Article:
A key reason why some sales people fail
Some time ago, I managed a salesman who considered himself to be the best in our business. When he failed, it was the clients that were the problem, never him. If his sales area turnover was down, it was usually the customer wanting a 'better price' or 'had a relative working for the competition' there was always an external reason for the failure.
As his manager I travelled with him on a few calls. After the calls, I could easily see why he failed. He thought it was enough to understand the product and the clients would buy from him because he 'had the gift of the gab!' Simple truth was, he talked too much and didn’t listen.
I was reminded of something a successful sales manager told me when I first started out. It's as simple as ABC.
As a sales professional, you have to be correct and be certain of your information and facts. This is especially important when it comes to understanding your clients' facts. Many sales people jump to conclusions or prematurely propose unsuitable solutions.
Ask good, thought-through questions. Ensure you summarise and get agreement before moving to the next step or your solution. Clients are far more confident in your proposal if they feel they have had significant input, and you have understood them.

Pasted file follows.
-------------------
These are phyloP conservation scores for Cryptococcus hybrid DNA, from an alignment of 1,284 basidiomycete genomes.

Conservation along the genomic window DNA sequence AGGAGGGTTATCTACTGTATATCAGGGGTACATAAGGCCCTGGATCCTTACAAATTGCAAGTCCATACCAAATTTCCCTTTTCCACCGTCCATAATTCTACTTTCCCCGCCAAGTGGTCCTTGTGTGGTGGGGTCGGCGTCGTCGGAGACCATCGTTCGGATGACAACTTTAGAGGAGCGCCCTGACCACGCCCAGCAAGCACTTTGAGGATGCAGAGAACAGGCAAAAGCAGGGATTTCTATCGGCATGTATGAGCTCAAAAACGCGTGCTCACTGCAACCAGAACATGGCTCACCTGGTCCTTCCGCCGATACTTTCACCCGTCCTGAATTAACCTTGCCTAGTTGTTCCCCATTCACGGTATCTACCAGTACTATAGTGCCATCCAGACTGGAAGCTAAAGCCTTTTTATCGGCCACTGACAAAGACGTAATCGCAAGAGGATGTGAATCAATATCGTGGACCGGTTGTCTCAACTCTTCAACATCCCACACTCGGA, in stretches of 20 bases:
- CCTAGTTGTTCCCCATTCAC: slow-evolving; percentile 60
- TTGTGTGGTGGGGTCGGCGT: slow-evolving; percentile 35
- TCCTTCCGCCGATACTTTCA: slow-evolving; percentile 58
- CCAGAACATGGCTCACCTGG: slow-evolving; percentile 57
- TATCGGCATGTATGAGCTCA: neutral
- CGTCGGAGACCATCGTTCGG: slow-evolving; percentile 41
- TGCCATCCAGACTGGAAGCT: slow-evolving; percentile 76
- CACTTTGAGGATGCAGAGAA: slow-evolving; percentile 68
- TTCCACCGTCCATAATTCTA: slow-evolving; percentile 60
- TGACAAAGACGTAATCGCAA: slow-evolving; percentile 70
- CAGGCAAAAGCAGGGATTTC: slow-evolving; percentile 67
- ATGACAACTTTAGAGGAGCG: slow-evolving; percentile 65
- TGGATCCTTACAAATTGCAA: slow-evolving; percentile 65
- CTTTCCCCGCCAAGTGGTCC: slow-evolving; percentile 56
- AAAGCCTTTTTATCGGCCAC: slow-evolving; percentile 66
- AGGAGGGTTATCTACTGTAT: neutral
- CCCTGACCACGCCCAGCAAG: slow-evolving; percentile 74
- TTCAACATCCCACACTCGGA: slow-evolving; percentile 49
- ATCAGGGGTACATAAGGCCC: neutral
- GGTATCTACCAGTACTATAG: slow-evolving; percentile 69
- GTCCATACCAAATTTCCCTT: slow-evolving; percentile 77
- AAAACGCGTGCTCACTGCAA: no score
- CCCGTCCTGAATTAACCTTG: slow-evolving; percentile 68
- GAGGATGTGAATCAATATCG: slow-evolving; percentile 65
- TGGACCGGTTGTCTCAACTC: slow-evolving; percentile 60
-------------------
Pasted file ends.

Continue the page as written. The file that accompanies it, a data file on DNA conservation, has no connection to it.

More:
This is more challenging than it may appear. Sales people are not paid by the word, so think of ways to reduce the 'fluff' and get to the point of your proposal.
If you have summarised effectively, your client will be on the same page as you throughout. If there is a gap between client meetings, summarise where you left off the previous meeting at the beginning of the next, to bring the client back to same page.
Remember that people like to hear, see, feel, smell or taste your proposal. (How many time have you bought bread just because you can smell a bakery?) In this example, my salesman was just talking to his client. By combining as many senses as is reasonable, you significantly increase your clients buy-in.
By clearly understanding your clients' needs, and them clearly seeing you have understood those needs, you will already be on a sound platform.
Present your solution with some well chosen words, change the tone of your voice at key points, use images, (a quick diagram sketched out during the meeting is a great means of explaining your idea and gaining clarity by summarising). Think, how did we do things before PowerPoint?
By simplifying the salesman's process and condensing it down to the areas of importance to the client, we managed to create a simple process to ensure the clients confidence in our understanding of their issues. This can only be achieved by good questions and listening to the answers, not asking the questions to gain the answer that the salesperson wants. Which happens all too often.